Missouri Southern receives 2017 Pioneer Award for Great Game of Education

Missouri Southern has been named the recipient of the 2017 Pioneer Award during the 25th annual Gathering of the Games Conference in Dallas, Texas.

The world’s largest open-book management conference confers the Pioneer Award each year to a company or organization that is the first in their field to implement and practice the methodology of the Great Game of Business, and do so at a high level. The award was accepted on the university’s behalf by Bill Gipson, vice-chair of the university’s Board of Governors, during the conference on Friday, Sept. 8.

Missouri Southern created the Great Game of Education, a first-of-its-kind initiative, by working with the Great Game division of SRC Holdings Corporation in Springfield, Mo. It seeks to create of a culture of openness, employee involvement and financial awareness on campus.

The Great Game of Education is modeled on the open-book management principles developed by Jack Stack, president and CEO of SRC Holdings. His philosophy of involving everyone in financial decisions was outlined in his 1994 book “The Great Game of Business.”

The objective of the financial training offered through the Great Game of Education is to give all employees the opportunity to understand the university scoreboard and to see how operations in their area impact the scoreboard – which in the Great Game of Business is known as “line of sight.”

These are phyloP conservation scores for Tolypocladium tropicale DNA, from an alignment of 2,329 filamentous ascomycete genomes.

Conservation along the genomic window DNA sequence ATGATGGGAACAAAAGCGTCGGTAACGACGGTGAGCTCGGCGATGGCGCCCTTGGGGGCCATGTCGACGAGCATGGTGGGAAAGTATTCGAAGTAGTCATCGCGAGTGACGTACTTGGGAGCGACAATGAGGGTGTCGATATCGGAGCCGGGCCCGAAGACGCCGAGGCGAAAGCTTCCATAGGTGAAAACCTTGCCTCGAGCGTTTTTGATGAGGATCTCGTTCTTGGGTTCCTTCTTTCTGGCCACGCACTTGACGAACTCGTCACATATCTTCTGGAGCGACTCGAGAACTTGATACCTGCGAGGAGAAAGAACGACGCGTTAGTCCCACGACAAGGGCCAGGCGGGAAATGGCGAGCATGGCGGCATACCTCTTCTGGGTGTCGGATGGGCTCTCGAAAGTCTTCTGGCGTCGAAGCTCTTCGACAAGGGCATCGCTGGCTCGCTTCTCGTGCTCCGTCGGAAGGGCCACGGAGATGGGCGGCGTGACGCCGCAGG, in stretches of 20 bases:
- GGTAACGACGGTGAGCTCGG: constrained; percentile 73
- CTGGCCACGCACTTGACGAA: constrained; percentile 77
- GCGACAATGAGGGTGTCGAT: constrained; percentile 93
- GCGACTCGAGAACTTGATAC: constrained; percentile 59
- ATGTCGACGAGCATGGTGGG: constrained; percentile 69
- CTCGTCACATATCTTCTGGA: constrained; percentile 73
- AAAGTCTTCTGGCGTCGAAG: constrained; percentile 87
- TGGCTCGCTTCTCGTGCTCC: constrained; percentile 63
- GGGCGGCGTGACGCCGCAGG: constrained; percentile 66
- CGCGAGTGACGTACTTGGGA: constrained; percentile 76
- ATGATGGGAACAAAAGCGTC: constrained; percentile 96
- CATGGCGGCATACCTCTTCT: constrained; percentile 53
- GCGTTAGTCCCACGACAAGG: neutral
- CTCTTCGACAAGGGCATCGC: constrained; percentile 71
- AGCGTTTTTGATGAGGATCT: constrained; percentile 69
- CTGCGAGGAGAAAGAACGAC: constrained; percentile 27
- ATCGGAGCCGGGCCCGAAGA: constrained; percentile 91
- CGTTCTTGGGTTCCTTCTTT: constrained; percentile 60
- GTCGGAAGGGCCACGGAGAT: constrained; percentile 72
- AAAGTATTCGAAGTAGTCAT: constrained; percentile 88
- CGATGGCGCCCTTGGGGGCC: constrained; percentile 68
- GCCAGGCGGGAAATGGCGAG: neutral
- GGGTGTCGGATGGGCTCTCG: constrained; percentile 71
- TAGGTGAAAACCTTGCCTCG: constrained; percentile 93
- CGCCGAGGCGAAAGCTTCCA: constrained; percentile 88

Dr. Alan Marble, president of Missouri Southern, said that he was pleased that the conference recognized the university for breaking new ground in open-book management – practices which have already had a positive effect.

“The university has worked closely with GGOB to not only implement open-book management across the Missouri Southern campus, but to break new ground in how it can be successfully adapted in a higher-education setting,” said Marble. “Having the guiding principles of the Great Game behind us put us in a much better position than other institutions given the deep budget cuts seen by colleges and universities across the state.”